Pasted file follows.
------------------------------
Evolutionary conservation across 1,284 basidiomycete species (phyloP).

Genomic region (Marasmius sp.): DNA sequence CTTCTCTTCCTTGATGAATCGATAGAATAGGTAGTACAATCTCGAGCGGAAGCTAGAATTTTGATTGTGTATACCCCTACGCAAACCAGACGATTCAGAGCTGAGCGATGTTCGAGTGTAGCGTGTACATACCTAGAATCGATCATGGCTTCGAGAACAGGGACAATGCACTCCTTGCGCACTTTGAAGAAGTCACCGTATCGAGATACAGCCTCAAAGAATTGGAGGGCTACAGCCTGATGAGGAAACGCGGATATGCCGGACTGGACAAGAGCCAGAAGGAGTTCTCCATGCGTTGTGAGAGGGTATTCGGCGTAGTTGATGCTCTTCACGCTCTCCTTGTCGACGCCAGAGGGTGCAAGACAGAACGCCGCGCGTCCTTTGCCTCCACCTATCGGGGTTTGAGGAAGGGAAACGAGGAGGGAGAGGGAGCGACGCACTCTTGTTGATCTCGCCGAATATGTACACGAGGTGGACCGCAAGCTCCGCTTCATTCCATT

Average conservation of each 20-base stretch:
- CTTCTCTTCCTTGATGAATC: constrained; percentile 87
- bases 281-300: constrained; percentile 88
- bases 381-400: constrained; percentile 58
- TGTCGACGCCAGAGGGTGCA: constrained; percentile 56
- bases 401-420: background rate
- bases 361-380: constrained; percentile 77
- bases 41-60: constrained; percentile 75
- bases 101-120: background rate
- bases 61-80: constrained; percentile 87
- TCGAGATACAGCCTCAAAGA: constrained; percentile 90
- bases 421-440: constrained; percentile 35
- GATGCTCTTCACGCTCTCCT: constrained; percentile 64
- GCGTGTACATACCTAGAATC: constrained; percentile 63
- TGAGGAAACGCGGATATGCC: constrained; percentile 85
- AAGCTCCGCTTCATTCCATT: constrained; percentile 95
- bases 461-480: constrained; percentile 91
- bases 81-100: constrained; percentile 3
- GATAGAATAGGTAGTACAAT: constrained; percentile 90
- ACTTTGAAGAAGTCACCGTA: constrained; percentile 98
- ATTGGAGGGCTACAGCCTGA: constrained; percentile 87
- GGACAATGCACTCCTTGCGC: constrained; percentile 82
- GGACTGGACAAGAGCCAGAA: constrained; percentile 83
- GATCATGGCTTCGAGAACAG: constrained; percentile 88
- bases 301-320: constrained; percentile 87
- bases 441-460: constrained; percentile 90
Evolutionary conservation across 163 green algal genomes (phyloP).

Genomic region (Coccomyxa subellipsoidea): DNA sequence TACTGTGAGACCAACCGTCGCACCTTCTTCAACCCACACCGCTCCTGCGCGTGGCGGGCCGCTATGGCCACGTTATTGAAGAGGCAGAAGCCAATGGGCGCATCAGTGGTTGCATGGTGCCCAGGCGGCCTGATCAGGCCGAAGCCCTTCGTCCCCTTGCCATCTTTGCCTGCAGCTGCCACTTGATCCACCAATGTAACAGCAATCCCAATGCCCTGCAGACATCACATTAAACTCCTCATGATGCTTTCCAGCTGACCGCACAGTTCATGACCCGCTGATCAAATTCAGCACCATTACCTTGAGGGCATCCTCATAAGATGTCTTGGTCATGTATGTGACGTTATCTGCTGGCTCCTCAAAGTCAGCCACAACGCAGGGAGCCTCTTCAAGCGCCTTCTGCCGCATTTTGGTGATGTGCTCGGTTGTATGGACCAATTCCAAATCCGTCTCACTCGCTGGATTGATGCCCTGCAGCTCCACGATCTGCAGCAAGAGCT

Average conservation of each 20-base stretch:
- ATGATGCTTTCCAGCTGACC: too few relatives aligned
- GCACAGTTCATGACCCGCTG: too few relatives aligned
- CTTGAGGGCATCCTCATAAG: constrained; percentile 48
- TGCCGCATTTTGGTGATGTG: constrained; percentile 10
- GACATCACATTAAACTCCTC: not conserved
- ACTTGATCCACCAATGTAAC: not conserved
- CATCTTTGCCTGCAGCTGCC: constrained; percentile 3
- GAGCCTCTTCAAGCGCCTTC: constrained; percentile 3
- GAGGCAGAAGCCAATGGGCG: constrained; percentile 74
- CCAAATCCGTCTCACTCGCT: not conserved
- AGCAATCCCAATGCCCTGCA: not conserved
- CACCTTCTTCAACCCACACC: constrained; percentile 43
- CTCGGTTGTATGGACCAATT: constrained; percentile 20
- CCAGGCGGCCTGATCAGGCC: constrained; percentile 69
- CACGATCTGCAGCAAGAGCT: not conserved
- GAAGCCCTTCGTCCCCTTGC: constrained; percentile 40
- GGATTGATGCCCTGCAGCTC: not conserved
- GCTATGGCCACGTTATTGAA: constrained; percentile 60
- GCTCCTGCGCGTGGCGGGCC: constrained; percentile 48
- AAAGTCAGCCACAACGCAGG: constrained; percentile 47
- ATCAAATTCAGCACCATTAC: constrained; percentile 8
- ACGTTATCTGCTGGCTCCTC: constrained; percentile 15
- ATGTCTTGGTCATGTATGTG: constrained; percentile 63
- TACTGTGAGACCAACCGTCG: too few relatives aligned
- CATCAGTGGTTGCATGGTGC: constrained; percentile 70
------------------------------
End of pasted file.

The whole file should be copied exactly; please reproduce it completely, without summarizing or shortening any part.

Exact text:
Evolutionary conservation across 1,284 basidiomycete species (phyloP).

Genomic region (Marasmius sp.): DNA sequence CTTCTCTTCCTTGATGAATCGATAGAATAGGTAGTACAATCTCGAGCGGAAGCTAGAATTTTGATTGTGTATACCCCTACGCAAACCAGACGATTCAGAGCTGAGCGATGTTCGAGTGTAGCGTGTACATACCTAGAATCGATCATGGCTTCGAGAACAGGGACAATGCACTCCTTGCGCACTTTGAAGAAGTCACCGTATCGAGATACAGCCTCAAAGAATTGGAGGGCTACAGCCTGATGAGGAAACGCGGATATGCCGGACTGGACAAGAGCCAGAAGGAGTTCTCCATGCGTTGTGAGAGGGTATTCGGCGTAGTTGATGCTCTTCACGCTCTCCTTGTCGACGCCAGAGGGTGCAAGACAGAACGCCGCGCGTCCTTTGCCTCCACCTATCGGGGTTTGAGGAAGGGAAACGAGGAGGGAGAGGGAGCGACGCACTCTTGTTGATCTCGCCGAATATGTACACGAGGTGGACCGCAAGCTCCGCTTCATTCCATT

Average conservation of each 20-base stretch:
- CTTCTCTTCCTTGATGAATC: constrained; percentile 87
- bases 281-300: constrained; percentile 88
- bases 381-400: constrained; percentile 58
- TGTCGACGCCAGAGGGTGCA: constrained; percentile 56
- bases 401-420: background rate
- bases 361-380: constrained; percentile 77
- bases 41-60: constrained; percentile 75
- bases 101-120: background rate
- bases 61-80: constrained; percentile 87
- TCGAGATACAGCCTCAAAGA: constrained; percentile 90
- bases 421-440: constrained; percentile 35
- GATGCTCTTCACGCTCTCCT: constrained; percentile 64
- GCGTGTACATACCTAGAATC: constrained; percentile 63
- TGAGGAAACGCGGATATGCC: constrained; percentile 85
- AAGCTCCGCTTCATTCCATT: constrained; percentile 95
- bases 461-480: constrained; percentile 91
- bases 81-100: constrained; percentile 3
- GATAGAATAGGTAGTACAAT: constrained; percentile 90
- ACTTTGAAGAAGTCACCGTA: constrained; percentile 98
- ATTGGAGGGCTACAGCCTGA: constrained; percentile 87
- GGACAATGCACTCCTTGCGC: constrained; percentile 82
- GGACTGGACAAGAGCCAGAA: constrained; percentile 83
- GATCATGGCTTCGAGAACAG: constrained; percentile 88
- bases 301-320: constrained; percentile 87
- bases 441-460: constrained; percentile 90
Evolutionary conservation across 163 green algal genomes (phyloP).

Genomic region (Coccomyxa subellipsoidea): DNA sequence TACTGTGAGACCAACCGTCGCACCTTCTTCAACCCACACCGCTCCTGCGCGTGGCGGGCCGCTATGGCCACGTTATTGAAGAGGCAGAAGCCAATGGGCGCATCAGTGGTTGCATGGTGCCCAGGCGGCCTGATCAGGCCGAAGCCCTTCGTCCCCTTGCCATCTTTGCCTGCAGCTGCCACTTGATCCACCAATGTAACAGCAATCCCAATGCCCTGCAGACATCACATTAAACTCCTCATGATGCTTTCCAGCTGACCGCACAGTTCATGACCCGCTGATCAAATTCAGCACCATTACCTTGAGGGCATCCTCATAAGATGTCTTGGTCATGTATGTGACGTTATCTGCTGGCTCCTCAAAGTCAGCCACAACGCAGGGAGCCTCTTCAAGCGCCTTCTGCCGCATTTTGGTGATGTGCTCGGTTGTATGGACCAATTCCAAATCCGTCTCACTCGCTGGATTGATGCCCTGCAGCTCCACGATCTGCAGCAAGAGCT

Average conservation of each 20-base stretch:
- ATGATGCTTTCCAGCTGACC: too few relatives aligned
- GCACAGTTCATGACCCGCTG: too few relatives aligned
- CTTGAGGGCATCCTCATAAG: constrained; percentile 48
- TGCCGCATTTTGGTGATGTG: constrained; percentile 10
- GACATCACATTAAACTCCTC: not conserved
- ACTTGATCCACCAATGTAAC: not conserved
- CATCTTTGCCTGCAGCTGCC: constrained; percentile 3
- GAGCCTCTTCAAGCGCCTTC: constrained; percentile 3
- GAGGCAGAAGCCAATGGGCG: constrained; percentile 74
- CCAAATCCGTCTCACTCGCT: not conserved
- AGCAATCCCAATGCCCTGCA: not conserved
- CACCTTCTTCAACCCACACC: constrained; percentile 43
- CTCGGTTGTATGGACCAATT: constrained; percentile 20
- CCAGGCGGCCTGATCAGGCC: constrained; percentile 69
- CACGATCTGCAGCAAGAGCT: not conserved
- GAAGCCCTTCGTCCCCTTGC: constrained; percentile 40
- GGATTGATGCCCTGCAGCTC: not conserved
- GCTATGGCCACGTTATTGAA: constrained; percentile 60
- GCTCCTGCGCGTGGCGGGCC: constrained; percentile 48
- AAAGTCAGCCACAACGCAGG: constrained; percentile 47
- ATCAAATTCAGCACCATTAC: constrained; percentile 8
- ACGTTATCTGCTGGCTCCTC: constrained; percentile 15
- ATGTCTTGGTCATGTATGTG: constrained; percentile 63
- TACTGTGAGACCAACCGTCG: too few relatives aligned
- CATCAGTGGTTGCATGGTGC: constrained; percentile 70